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Access here alternative investment news about Inside Pennsylvania PSERS’ Successful Private Markets Program | Darren Foreman, Senior Portfolio Manager | Q&A
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Inside Pennsylvania PSERS’ Successful Private Markets Program | Darren Foreman, Senior Portfolio Manager | Q&A

by trusted insight posted 5months ago 2664 views
Darren Foreman is the senior portfolio manager of private markets and co-investments at the Pennsylvania Public School Employees' Retirement System (PSERS). He manages a successful in-house private equity co-investment program of 46 portfolio companies at top quartile performance. In this interview, he discusses why he has a preference for GPs with exposure to multiple countries in their investment strategy, the benefits of having a tenured private markets team and more insights. 

Darren Foreman was recently named on Trusted Insight's 2019 Top 30 PE, VC Investors. This interview has been condensed. 

Trusted Insight: Can you brief us on the Pennsylvania PSERS’ investment team and your role within it?

Darren Foreman: I work in the private markets team, and we currently have eight people that work in private markets. In private markets, we cover venture capital strategies, buyout strategies, special situations strategies and we have some exposure to secondary funds.

 

"Having geographic expertise like a China fund, a Pan-Asian fund, or a Scandinavian fund can be beneficial. These geographies require local nationals that speak the language, know the culture and have connections to companies that are for sale."


I've been at PSERS for 22 years. The last 16 years were focused on private markets. The pension fund currently has a NAV of $56 billion and private markets is 14.8% of the PSERS overall total fund, as of June 30, 2018.

Trusted Insight: Pennsylvania PSERS beat its 3-, 5- and 10-year return benchmark for alternative investments. What’s your strategy or approach for keeping that momentum?

Darren Foreman: Yes, good question. I always tell the team that when we make a commitment to a private market's manager (GP), they should offer us something unique and outstanding. By that, I mean a sector specialist, geographic specialist or a GP that has exceptional performance. You have to back GPs that have a proven ability to invest in certain sectors where they may have repeat investments with proven value-add strategies. I feel that's a better way to get better performance.

Having geographic expertise like a China fund, a Pan-Asian fund, or a Scandinavian fund can be beneficial. These geographies require local nationals that speak the language, know the culture and have connections to companies that are for sale. Outstanding performance is important because we are in a performance business. We need to have a high performing private markets program here at PSERS.

 

"My supervisor Charles Spiller told me a couple weeks back that he believes it's the highest performing PSERS portfolio in the past five years. We have a 24.9% net IRR, so it's been very successful."


GPs don’t necessarily have to be top quartile, but they do have to perform well against a public comparable benchmark. We use a public market equivalent, or a PME to assess whether they have would have bested a public index or not.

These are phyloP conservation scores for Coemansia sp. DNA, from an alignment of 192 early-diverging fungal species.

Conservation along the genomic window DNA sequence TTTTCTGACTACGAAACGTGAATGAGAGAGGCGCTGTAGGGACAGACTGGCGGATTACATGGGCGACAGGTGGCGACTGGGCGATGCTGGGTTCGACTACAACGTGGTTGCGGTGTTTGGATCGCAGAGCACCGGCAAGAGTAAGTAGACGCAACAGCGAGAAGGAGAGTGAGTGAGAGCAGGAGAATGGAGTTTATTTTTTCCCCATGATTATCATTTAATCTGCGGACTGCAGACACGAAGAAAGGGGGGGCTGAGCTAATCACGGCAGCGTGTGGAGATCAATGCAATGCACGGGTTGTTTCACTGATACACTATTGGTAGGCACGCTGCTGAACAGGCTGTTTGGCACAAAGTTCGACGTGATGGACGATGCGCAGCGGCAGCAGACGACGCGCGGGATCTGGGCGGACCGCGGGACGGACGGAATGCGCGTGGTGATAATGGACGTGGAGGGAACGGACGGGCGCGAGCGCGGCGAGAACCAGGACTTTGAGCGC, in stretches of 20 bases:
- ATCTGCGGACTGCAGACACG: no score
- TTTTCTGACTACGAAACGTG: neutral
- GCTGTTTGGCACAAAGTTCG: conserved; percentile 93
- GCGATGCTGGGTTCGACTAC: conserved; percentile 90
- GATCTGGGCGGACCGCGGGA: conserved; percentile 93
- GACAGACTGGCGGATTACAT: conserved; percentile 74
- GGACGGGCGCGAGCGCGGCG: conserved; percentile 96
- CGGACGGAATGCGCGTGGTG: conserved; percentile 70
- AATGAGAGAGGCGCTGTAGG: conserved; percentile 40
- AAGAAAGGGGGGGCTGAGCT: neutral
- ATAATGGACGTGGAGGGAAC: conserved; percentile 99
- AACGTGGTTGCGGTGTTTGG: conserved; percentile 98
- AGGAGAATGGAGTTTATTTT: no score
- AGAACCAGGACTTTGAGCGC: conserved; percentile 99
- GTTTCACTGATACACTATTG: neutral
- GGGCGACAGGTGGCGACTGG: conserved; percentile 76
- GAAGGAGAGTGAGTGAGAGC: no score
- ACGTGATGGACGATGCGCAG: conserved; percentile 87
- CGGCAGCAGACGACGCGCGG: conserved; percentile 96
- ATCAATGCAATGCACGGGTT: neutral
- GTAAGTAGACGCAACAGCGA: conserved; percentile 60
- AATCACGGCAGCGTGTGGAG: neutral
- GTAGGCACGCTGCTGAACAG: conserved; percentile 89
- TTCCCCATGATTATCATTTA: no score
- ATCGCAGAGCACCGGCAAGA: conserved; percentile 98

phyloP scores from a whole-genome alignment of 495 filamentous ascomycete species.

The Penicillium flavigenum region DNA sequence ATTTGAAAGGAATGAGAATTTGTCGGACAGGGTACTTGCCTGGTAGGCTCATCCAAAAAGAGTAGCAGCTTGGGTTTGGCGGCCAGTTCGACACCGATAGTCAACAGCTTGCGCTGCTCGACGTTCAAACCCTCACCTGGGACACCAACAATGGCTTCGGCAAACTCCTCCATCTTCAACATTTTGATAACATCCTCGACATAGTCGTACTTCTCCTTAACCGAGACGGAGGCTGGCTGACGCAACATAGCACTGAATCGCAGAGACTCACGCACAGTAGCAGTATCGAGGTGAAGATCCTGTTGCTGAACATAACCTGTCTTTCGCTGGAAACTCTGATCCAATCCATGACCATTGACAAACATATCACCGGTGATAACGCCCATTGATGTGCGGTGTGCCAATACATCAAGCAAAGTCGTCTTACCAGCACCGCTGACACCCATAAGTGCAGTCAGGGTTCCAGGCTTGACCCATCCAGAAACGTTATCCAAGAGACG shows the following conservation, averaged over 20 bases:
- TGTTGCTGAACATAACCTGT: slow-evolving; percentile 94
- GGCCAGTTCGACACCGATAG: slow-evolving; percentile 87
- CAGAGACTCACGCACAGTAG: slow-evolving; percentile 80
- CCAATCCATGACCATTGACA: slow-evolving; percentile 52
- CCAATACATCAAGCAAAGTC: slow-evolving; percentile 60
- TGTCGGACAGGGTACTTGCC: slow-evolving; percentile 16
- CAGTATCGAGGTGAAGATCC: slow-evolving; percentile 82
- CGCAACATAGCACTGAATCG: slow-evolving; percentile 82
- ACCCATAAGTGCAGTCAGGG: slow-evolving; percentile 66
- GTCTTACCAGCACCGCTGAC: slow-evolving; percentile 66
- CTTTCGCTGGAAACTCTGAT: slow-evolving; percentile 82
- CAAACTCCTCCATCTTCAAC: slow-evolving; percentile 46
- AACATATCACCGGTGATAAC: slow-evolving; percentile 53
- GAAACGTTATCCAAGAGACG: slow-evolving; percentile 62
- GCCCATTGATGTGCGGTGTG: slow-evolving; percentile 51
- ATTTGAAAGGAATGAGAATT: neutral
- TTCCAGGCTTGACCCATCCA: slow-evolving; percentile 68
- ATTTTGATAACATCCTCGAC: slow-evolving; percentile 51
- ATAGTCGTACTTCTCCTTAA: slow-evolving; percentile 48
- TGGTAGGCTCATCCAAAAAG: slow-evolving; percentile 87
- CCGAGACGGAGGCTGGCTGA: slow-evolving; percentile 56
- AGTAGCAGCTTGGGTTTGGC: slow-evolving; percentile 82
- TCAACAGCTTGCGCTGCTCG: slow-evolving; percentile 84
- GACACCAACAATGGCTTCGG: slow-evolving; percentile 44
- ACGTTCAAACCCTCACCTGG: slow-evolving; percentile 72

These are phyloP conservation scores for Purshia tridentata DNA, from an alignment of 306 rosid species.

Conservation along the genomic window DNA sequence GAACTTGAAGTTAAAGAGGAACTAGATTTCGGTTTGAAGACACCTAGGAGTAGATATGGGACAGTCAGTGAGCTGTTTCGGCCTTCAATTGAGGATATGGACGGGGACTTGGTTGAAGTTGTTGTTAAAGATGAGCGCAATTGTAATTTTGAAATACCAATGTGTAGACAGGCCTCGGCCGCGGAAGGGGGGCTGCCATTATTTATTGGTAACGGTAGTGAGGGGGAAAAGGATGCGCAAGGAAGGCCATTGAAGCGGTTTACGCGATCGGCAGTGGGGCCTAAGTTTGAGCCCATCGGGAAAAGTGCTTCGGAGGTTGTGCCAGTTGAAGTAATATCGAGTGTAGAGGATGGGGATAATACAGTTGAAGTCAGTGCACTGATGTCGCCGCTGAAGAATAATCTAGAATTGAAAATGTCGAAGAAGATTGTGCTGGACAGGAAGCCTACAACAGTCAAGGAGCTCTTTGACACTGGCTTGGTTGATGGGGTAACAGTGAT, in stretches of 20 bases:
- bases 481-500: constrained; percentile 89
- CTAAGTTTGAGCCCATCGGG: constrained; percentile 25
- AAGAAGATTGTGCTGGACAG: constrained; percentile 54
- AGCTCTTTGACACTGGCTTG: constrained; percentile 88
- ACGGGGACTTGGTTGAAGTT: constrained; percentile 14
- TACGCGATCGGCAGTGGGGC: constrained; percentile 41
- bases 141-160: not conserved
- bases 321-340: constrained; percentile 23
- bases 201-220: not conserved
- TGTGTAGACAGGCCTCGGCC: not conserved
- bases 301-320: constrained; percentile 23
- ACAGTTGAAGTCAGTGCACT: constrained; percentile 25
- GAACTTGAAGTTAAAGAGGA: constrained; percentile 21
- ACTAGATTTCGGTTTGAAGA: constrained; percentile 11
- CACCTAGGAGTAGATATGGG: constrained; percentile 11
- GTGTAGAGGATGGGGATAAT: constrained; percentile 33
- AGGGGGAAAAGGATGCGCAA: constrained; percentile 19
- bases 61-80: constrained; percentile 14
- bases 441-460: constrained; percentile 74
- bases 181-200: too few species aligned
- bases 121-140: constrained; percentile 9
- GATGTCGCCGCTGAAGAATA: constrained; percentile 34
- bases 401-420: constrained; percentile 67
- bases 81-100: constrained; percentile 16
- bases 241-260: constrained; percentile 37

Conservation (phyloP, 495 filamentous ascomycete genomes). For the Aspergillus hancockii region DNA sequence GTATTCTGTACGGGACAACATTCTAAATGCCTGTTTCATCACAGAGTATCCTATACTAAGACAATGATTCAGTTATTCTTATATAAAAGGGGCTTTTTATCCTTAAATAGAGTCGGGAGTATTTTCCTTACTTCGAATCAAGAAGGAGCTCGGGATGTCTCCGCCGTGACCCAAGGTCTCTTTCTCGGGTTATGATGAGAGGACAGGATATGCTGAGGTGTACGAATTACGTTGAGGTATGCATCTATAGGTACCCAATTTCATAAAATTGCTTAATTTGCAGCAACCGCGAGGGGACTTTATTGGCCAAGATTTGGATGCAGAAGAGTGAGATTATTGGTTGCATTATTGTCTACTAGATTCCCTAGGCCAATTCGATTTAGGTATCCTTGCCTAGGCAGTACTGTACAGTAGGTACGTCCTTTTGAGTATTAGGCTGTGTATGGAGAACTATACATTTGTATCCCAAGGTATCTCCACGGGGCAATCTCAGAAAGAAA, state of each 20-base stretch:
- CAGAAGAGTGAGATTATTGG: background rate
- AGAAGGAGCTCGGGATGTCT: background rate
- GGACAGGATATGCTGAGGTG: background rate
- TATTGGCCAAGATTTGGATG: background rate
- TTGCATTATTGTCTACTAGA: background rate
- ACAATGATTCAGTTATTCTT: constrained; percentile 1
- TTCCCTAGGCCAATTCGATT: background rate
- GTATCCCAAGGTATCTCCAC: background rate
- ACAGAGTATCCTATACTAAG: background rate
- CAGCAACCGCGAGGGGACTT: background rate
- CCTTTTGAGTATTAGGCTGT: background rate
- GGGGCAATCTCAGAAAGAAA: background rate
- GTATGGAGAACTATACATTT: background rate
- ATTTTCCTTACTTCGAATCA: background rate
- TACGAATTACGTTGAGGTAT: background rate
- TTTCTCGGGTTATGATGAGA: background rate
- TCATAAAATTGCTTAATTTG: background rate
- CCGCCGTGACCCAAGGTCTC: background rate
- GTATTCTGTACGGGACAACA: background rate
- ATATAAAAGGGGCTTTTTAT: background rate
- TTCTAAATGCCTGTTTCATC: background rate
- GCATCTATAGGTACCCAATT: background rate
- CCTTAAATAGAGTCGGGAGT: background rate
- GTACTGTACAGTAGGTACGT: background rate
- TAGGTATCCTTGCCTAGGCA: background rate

Trusted Insight: Other pension peers mentioned they will likely be focusing more on direct investments because there’s an emphasis on grinding down fees. Is PSERS heading in that direction too?

Darren Foreman: I know some of the Canadian plans have done direct investing whereby they compete along with GPs for investments. I don't know how successful they have been. If by direct you mean co-investing where a manager will have some investment equity left over for co-investors such as PSERS to co-invest in a deal that the fund is investing in, then yes we do this form of direct investing.

We started our co-investment program back in 2012 and we've completed 47 co-investments, no management fee, no carry/profit share, (as of June 30, 2018). My supervisor Charles Spiller told me a couple weeks back that he believes it's the highest performing PSERS portfolio in the past five years. We have a 24.9% net IRR, so it's been very successful.

 

"We actually have three people in private markets that have been here for 20 plus years. That would be Charles Spiller, Luke Jacobs and myself."


At first, we used a third party manager and we were paying them a 1% management fee, and 10% profit share. We just decided to bring it in-house back in 2012. Charlie and I have been here at PSERS for a long time and we felt we had the experience to be a successful co-investor. We're seeing a lot of good deal flow and it's been accretive performance wise. Having an internal co-investment program also helps lower our cost. If we can get this the NAV on this program up to a substantive level, say 10%-12% of the private market NAV, then that's going to help average down our cost.

Trusted Insight: You shared your outlook on private equity. Are you involved in PSERS’ next steps in venture capital investing?

Darren Foreman: PSERS does invest in venture capital funds. We're always on the lookout for exceptional funds no matter what their investment strategy is. One of the issues we have in venture capital is attaining a commitment that makes sense for us as that we like to invest $75 million at a minimum per fund. As you know, VC funds tend to be small funds. In that light, I don't know that we would make a $75 million commitment in any fund that was smaller than $250 million.